What you’ve noted – 1/3 the volume to maintain – sounds reasonable to me.
One of the strongest guys I know trains once every 10 days. And he’s also over 65. So yes, you can keep the intensity high while decreasing the frequency.
I’ll allow it.
Would that be Mr Flanagan Dr D?
You now train more frequently yet you also give an example of a strong guy only training 1x10 days?!
So what would your general recommendations be for trying to maintain muscle mass as you age i.e over 60?
Yes, that’s Jim Flanagan.
I’d recommend that you try both, and perhaps something halfway in between. In other words, give each of three frequencies a good trial. Then, do what you think is best for your body.
Yes, common sense is best I suppose! I just wondered if you seen whether a particular regime worked for a majority. Thanks.
Does Mr Flanagan train to failure with his low workout frequency?
On most exercises – yes.
I think you’re right. It’s more about the set up and programming one uses. I do think, though, that the mantra that you must regularly lift to failure to make progress is wrong (not saying you have are saying this, or Coach Darden). I have become such a believer that form, bar speed, and explosiveness is more important than the weight on the bar (from doing 531 as my regular program). That said, even on dips, rows, and pull ups I rarely go to failure and worry more about total reps over the course of a workout. I also think, as the years pile up, you need to find a training method that keeps you free from injuries and mentally able to keep coming back for more.
“as the years pile up, you need to find a training method that keeps you free from injuries and mentally able to keep coming back for more.”
Excellent point imo. This is an important consideration and, as Mr Darden pointed out in an earlier reply, there’s a number of viable approaches to this.
Could you give an example, or more details, of Mr Flanagan’s 1x10 day training routine please? It certainly seems to be very different from what is usually recommended for aging trainees! Thanks.
Jim Flanagan is 6’ 5" tall, weighs 255 pounds, and is age 73. Over the last year, I’ve watched him train twice. I really don’t want to give you the blow-by-blow details of his training because you probably would not believe it. He’s one of a kind.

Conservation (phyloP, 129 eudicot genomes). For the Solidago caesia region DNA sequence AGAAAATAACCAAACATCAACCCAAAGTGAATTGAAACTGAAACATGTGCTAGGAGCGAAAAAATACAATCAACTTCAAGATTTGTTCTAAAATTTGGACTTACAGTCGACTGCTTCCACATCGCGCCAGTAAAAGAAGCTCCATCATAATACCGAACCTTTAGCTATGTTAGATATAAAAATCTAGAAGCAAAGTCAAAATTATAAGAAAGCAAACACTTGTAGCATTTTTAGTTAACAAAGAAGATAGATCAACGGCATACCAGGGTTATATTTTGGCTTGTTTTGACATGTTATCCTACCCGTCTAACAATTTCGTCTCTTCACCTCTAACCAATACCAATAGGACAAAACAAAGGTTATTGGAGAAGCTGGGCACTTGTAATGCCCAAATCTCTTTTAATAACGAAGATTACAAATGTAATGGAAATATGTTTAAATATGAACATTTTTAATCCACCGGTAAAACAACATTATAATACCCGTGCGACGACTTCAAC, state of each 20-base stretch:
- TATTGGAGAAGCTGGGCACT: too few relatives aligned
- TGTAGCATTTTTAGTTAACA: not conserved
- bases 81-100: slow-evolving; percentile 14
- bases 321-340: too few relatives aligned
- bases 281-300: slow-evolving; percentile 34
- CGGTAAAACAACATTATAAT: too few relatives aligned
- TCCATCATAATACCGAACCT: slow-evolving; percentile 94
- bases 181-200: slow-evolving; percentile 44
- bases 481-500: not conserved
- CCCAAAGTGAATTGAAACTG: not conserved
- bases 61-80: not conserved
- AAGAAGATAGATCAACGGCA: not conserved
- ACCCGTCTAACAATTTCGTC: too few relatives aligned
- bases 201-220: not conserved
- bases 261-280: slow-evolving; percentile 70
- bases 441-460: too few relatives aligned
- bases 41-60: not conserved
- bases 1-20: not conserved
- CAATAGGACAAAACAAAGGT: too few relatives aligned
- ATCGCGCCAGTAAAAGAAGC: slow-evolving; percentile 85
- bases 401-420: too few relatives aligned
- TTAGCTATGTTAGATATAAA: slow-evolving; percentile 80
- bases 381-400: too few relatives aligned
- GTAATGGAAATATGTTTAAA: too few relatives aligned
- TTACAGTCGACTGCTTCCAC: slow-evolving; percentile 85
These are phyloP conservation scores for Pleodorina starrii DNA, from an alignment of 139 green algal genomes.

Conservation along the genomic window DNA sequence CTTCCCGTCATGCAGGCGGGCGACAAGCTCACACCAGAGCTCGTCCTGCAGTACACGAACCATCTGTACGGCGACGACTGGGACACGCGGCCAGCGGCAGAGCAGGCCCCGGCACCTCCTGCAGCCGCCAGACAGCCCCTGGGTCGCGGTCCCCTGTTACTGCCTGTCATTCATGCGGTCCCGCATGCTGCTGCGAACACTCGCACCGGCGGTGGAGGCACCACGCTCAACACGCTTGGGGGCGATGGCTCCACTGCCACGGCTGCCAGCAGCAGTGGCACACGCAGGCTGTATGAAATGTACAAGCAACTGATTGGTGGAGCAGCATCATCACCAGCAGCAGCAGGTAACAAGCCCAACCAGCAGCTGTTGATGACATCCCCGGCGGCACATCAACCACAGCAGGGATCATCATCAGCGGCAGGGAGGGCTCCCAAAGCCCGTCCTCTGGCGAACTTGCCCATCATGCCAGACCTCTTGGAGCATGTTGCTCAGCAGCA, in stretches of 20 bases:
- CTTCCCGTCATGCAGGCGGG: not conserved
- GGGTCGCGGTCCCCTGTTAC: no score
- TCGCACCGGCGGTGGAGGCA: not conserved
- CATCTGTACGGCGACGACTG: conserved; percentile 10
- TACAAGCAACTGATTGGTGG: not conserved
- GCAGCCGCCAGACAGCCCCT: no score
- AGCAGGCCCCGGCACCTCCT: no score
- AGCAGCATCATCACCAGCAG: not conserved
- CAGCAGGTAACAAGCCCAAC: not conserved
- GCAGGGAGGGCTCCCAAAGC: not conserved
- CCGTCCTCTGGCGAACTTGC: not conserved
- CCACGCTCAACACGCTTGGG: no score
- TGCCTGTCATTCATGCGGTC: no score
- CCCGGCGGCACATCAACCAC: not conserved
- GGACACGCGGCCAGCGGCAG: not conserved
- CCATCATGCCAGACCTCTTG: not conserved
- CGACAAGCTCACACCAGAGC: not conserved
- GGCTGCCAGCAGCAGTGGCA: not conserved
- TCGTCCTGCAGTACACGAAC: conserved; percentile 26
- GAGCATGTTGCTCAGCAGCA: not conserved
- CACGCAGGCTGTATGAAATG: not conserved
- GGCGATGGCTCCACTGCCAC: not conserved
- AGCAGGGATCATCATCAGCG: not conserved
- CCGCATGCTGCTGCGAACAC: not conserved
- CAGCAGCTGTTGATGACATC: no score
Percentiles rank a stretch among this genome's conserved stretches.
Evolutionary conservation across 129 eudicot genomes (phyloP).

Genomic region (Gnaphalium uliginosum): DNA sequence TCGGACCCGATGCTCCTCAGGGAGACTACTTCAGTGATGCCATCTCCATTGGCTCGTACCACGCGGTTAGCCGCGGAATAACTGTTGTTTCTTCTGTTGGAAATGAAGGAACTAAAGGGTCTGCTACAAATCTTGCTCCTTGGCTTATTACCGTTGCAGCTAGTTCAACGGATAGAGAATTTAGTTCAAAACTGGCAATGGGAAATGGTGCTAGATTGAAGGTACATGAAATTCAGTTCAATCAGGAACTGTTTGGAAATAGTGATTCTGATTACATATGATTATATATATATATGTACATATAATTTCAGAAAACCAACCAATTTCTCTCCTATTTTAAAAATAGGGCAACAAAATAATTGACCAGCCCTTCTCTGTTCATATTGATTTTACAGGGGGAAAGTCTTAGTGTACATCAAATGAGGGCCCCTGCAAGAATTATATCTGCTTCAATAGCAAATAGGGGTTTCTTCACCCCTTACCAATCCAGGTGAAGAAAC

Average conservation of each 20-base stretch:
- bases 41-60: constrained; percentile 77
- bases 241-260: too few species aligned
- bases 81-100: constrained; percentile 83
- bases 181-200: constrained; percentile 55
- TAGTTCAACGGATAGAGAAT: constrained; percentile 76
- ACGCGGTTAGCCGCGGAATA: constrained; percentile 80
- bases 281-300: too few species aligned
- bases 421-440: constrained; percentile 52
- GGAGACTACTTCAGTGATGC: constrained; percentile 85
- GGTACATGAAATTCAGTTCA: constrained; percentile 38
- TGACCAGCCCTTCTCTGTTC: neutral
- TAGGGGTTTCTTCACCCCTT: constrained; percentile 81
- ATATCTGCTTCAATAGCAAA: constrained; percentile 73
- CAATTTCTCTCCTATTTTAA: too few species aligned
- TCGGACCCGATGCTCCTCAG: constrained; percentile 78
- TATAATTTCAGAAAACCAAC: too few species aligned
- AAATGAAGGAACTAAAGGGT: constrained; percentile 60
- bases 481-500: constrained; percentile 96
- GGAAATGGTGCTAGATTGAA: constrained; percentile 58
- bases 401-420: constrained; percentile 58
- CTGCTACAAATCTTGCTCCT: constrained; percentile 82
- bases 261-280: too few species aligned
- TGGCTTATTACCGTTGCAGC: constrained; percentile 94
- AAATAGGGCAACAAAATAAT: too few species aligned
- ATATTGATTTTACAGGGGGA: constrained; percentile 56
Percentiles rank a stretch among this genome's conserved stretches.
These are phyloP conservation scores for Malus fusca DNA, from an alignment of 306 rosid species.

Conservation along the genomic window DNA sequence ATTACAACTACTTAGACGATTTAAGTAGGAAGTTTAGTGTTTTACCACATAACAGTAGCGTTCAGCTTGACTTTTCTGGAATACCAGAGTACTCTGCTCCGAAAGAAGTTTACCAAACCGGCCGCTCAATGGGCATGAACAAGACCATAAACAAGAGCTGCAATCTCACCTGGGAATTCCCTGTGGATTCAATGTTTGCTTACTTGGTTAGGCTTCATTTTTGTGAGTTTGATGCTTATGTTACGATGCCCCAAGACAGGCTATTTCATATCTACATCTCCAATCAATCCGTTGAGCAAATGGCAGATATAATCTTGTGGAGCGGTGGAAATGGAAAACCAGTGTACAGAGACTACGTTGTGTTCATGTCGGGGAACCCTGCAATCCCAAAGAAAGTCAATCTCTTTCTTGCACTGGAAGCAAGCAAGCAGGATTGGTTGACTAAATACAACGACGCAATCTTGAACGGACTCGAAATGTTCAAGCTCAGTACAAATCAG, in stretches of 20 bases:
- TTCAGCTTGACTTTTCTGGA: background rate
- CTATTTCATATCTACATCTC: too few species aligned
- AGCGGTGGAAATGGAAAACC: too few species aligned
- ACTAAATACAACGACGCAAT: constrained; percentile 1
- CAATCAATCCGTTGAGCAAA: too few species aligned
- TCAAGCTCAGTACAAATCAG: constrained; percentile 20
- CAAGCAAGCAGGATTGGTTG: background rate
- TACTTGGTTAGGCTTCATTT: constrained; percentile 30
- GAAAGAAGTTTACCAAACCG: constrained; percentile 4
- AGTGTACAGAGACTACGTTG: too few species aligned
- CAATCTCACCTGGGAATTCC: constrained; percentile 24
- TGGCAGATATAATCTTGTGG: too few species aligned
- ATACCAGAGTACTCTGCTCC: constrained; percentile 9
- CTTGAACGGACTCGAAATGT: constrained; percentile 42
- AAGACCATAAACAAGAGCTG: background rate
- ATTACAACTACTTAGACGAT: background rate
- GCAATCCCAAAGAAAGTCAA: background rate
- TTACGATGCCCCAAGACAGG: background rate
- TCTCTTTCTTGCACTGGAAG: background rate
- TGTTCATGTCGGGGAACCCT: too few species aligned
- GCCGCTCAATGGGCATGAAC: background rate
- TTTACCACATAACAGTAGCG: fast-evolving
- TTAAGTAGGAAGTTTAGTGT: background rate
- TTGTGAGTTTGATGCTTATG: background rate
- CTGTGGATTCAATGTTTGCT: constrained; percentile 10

I’ll tell you what I’ll do. The next time I talk with him on the phone, I’ll ask him if I can share what I remember him doing in the June 2020 workout at his home gym. Jim’s a private guy and he’ll probably want to stay that way. But he’s also one of the nicest men you’ll ever meet.
Absolutely no problem!
I was just interested in how his workouts were structured, in general terms, at his age (didn’t realise he was in his 70s! Wow - great work!) and with such a low workout frequency. It certainly sounds quite different from how most older trainees go and would make for an I teresting and unusual article!
Thanks for your responses on this thread, much appreciated.
Hi Dr Darden,
My first post in this forum, though having followed T Nation for a couple of years. Thanks for many good books, which have seriously made a difference my training, with amazing results! Since two months making progress on 30-10-30.
I’m a bit curious about your use of 30-30-30, 30-10-30 and 10-10-10 with your trainees. Do you shift them between excercises or hold strict to one of these cadences - during a session/program? I am considering such an attempt, to make my own program a bit more exciting. Will probably add the usual 3-5 sec up and 3-5 sec down on some excercises.
I would much appreciate your advise on this.
Using machines for my entire program these days (Nautilus and a brand called Gym80). The excercises are following the order as stated in your program (from week 6 and onward) from your latest “fat”-book. The question is whether you have noticed better results (hypertrophy) with a specific cadence on certain (machine) excercises? This implies training to failure in good form.
I will make sure to keep an eye on the progression of your forum. Keep up the good work!
/Erik Pettersson, Uppsala, Sweden
You already have a firm grasp on your training. I can tell by your comments and question.
Right now, I’m working on an eBook called “Backloading: New Discoveries in Negative Training.” If you examine Tim Patterson’s poll on what my next eBook should be about, you’ll see that the title is ranked the top choice of the readers of this forum.
This new eBook will cover all my latest guidelines on 30-30-30, 30-10-30, 10-10-10, and other negative techniques . . . and how to mix and mingle them into basic and advanced programs.
Erik, I don’t want to delve deeply into mixing and mingling of these concepts just yet. I want the eBook to contain fresh material.
Dr. Darden…what is your opinion of once a week full body training vs twice a week full body training
pros and cons of both
Thanks for your reply Dr Darden,
I completely understand your standpoint, and will be the first in line to buy the backloading e-book. I wonder why I spent so many years doing high volume training, when there was a better alternative?
Arthur Jones once said: “Why do we get so soon old, and so late smart.
So true!! By the time I’ve figured out how to do certain things I’m too old to do it.
Interesting layout - minimalist lower body routine, but more upper body exercises. I can see some logic to that.
The absence of a low back exercise is notable for me, mostly because you come from a Nautilus background, and Arthur Jones spent so much time trying to develop a machine to isolate the lumbar extensors. What is the reasoning behind not including a low back and/or hip extension exercise?
I’m also curious about the 2 sets of leg press: anything special about how you perform these (i.e., different back angle, different cadence or technique, drop sets)?